Posted by: SJC | 08 April 2009 at 07:04 PM
Designing fully automated larger battery cell manufacturing machines is the only way to
1) reduce battery costs
2) keep the facilities in an expensive labor country like the USA
Some say that advanced cell manufacturing automation equipment exists but those machines are for tiny cylindrical batteries and do not exist for larger prismatic automotive cell manufacture.
Heavy automation is an absolute requirement and Li-Ion cells would resemble printing or wall-covering machinery more than typical existing cell automation.
In short, they need to design the automation machines and handling machines for the tool builders, so that the battery companies can order, build, and operate factories using such facilities. If lots of manual labor is needed, than the factories will go to cheap labor countries like China.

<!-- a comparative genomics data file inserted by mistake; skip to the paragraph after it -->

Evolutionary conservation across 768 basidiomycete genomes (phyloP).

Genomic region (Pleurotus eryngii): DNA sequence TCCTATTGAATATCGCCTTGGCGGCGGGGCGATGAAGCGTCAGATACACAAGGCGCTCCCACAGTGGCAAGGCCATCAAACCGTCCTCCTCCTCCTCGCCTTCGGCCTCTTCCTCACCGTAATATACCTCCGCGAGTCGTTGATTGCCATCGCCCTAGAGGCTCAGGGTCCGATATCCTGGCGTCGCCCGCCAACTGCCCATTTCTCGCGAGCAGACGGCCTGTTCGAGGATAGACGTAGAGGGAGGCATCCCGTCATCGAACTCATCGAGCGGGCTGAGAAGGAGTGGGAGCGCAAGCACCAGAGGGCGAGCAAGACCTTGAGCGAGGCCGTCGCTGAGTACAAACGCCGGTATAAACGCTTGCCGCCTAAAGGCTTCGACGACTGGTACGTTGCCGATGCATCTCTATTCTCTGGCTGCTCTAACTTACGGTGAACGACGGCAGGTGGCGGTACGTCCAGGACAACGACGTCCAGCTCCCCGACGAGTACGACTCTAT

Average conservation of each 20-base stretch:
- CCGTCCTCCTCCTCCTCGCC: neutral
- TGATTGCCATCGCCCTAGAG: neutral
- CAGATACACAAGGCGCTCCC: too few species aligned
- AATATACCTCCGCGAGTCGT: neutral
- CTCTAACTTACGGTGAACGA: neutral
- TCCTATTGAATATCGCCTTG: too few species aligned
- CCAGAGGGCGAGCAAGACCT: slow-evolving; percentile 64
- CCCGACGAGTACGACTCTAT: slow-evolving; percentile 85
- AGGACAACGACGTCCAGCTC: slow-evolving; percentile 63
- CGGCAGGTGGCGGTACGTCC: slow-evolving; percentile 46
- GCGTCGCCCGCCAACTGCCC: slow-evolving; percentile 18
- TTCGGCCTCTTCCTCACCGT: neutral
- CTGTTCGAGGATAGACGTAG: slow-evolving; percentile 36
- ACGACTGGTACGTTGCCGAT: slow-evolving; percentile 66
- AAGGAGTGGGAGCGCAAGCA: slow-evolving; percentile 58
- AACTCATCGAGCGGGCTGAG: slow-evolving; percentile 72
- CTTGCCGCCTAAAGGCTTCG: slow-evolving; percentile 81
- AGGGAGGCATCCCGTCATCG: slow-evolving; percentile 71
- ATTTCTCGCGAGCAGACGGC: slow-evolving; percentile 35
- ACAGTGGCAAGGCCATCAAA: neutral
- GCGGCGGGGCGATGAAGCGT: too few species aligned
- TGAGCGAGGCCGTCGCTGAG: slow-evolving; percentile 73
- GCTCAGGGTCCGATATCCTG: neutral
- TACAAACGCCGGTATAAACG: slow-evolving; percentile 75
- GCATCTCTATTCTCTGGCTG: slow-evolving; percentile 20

Posted by: ExDemo | 09 April 2009 at 08:34 AM
I agree, but I do not see the effort to do this. We had a chance to automate in the 70s but did not. The DOD was upset in the 80s because their displays were made in other countries. SemiTech was created with limited results.
Our society is a go it alone competitive one. This has worked in the past, but may need to be changed for the future. There can be a synergy in teamwork that is greater than the sum of the parts. If the machine designers got together with the battery makers, it could go quite well. I would say that is what the battery consortium organizations are for.
Posted by: SJC | 09 April 2009 at 08:52 AM
I agree with ExDemo that the battery automation is an imperative. Otherwise EVs and/or hybrids probably won't get much cheaper or better.
The merit of, or need for, a new entity to move battery technology along is less clear. What will this bring to the table that is not already in progress in many places by very good engineers and scientists?
Obviously Kentucky government at several levels sees jobs and industry from this. But if asked they will describe it all as a gift to humanity. And like any national lab Argonne needs programs to stay alive.
We know they are gonna. So hope they do it well.
Posted by: Ken | 09 April 2009 at 02:36 PM